Increasing protein and dairy intake may help reduce burden of diabetes: A study
Diabetes – increase in blood glucose levels – is an emerging health problem, especially in developing countries. According to the World Health Organisation, India had 69 million diabetic individuals in 2015 and the number is projected to go up to 98 million by 2030. The problem is more serious for Asians as their genetic make-up puts them at a greater risk of diabetes at a younger age than their European counterparts.
If left untreated, diabetes can intensify to serious health conditions like blindness, kidney failure, heart problems, etc. Apart from genetic factors, the occurrence of diabetes is related to food preferences and lifestyles. Therefore, understanding the link between the consumption of various foods and the prevalence of diabetes in different states can help in devising effective strategies to address the problem.
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A new study has linked the food preferences of individuals to the prevalence of diabetes in various states of India. The study has found that eating calorie-rich food like sugar and honey increases the risk of diabetes while the addition of protein-rich food and dairy products in a meal can help reduce the risk of diabetes.
The study is based on data from the National Family Health Survey-4 (2015– 2016), 2011 census, data on per capita crop production, and consumption figures of different food groups from the 68th round of the National Sample Survey. It evaluated trends of food availability and preferences in various states with diabetes numbers.
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It was found that diabetes was more common in states like West Bengal and Kerala where people consume more non-vegetarian food than the one where the diet is predominantly vegetarian. This is because a vegetarian diet helps in diabetes management by making the body sensitive to the insulin hormone.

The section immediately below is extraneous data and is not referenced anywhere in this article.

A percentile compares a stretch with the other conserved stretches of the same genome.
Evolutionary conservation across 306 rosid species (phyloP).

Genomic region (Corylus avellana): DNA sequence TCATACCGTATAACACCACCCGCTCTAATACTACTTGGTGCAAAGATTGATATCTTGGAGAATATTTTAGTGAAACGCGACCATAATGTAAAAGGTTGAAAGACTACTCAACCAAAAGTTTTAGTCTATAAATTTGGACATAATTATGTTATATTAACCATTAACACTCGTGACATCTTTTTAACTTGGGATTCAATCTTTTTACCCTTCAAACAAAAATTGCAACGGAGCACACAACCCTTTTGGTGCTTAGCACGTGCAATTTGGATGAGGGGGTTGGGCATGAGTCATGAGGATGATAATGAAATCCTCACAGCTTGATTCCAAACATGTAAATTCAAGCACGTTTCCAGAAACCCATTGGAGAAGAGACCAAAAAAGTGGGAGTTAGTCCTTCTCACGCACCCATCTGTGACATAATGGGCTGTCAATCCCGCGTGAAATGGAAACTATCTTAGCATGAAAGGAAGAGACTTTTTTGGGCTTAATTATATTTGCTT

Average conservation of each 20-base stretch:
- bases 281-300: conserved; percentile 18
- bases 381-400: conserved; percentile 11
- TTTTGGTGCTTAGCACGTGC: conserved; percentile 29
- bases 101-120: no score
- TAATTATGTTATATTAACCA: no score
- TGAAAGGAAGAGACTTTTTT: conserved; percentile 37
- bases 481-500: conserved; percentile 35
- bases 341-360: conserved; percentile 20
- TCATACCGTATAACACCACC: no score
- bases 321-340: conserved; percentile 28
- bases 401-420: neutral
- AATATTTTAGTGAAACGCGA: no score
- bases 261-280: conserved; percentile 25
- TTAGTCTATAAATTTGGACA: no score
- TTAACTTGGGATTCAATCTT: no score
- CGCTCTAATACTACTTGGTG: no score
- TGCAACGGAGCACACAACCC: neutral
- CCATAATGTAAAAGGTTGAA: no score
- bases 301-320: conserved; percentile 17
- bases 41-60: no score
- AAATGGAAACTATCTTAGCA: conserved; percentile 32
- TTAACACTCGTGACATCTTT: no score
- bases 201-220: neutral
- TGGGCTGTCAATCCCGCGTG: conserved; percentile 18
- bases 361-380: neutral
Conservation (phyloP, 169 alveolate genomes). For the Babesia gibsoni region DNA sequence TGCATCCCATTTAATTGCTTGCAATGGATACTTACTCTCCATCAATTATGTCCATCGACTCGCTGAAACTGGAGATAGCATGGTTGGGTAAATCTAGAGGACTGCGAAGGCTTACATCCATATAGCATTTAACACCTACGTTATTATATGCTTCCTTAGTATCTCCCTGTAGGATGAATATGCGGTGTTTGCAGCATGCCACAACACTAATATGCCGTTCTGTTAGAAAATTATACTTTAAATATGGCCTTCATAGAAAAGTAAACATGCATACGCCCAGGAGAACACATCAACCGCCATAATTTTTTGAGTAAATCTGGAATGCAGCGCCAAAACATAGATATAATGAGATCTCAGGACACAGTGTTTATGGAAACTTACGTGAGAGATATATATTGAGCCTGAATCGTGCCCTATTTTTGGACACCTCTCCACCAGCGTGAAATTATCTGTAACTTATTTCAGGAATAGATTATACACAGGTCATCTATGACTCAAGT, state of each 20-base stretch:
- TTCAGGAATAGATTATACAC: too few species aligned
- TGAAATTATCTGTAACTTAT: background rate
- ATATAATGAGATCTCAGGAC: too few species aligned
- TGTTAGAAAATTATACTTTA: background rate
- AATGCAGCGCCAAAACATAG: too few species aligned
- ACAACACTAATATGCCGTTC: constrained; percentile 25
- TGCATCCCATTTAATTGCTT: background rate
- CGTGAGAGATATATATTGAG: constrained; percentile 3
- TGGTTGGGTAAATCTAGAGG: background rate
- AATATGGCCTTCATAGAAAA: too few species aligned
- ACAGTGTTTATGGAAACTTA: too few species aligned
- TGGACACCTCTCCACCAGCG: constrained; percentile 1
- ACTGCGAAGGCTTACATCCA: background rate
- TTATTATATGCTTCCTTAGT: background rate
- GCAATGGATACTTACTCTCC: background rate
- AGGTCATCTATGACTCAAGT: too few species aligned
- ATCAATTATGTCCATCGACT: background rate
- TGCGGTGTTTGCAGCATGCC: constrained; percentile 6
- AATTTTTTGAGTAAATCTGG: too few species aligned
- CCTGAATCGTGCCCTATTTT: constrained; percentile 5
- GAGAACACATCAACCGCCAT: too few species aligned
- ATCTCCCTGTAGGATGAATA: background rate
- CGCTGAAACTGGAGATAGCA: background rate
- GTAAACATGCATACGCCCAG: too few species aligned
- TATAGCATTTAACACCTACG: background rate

Researchers also noted that there were more diabetics in the states where people consumed more sugar and honey though this trend was not valid in the case of Maharashtra, Rajasthan, and Haryana. The study also found that eating protein-rich food such as pulses and nuts decreased the chances of diabetes. Similarly, states, where people ate more dairy products, had a low prevalence of diabetes.
Diabetes, often dubbed as a lifestyle disorder, was also found to be high in urban districts than in rural areas. This is so because people in cities tend to be less physically active. This makes urbanization an important factor for the growing number of diabetics in the country. Also, diabetes was found to be more common in males than females as has been indicated in the earlier studies.
‘Our study has identified hotspot districts having a high prevalence of diabetes and recommended them to be targeted in public health programs,’ said Dr. Preeti Dhillon, author of the study and Assistant Professor at the International Institute for Population Sciences (IIPS), Mumbai. The analysis showed that 6.9% of adults in India between the age of 15-49 years have diabetes. Among the states and union territories, diabetes is highly prevalent in Andaman and Nicobar Islands, while the least in Rajasthan. The prevalence of disease was found to be more in districts that are close to the coastal areas. ‘The high prevalence of diabetes in Andamans and Lakshadweep is of interest as this has not been reported earlier and it would be worthwhile exploring whether any genetic or environmental factors contribute to this,’ commented Dr. V Mohan, Director, Madras Diabetes Research Foundation. Though he was not associated with the study.
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Dr. Anoop Misra, Vice President, Diabetes Foundation (India), commented that while this study provided new information about dietary context and prevalence of diabetes, it must be understood that diabetes is a multifactorial disease. Genetics, physical activity, alcohol consumption, and other lifestyle factors should be taken into consideration before establishing conclusive links. Food intake is a continuously changing and dynamic process and cannot be completely captured in a cross-sectional snapshot. He agreed, however, that high protein intake is needed for Indians as it boosts glucose metabolism in muscles reducing incidences of diabetes. The research team at IIPS included Koustav Ghosh and Gopal Agrawal apart from Dr. Dhillon. The results of this study have been published in the Journal of Public Health.
Credits: India Science Wire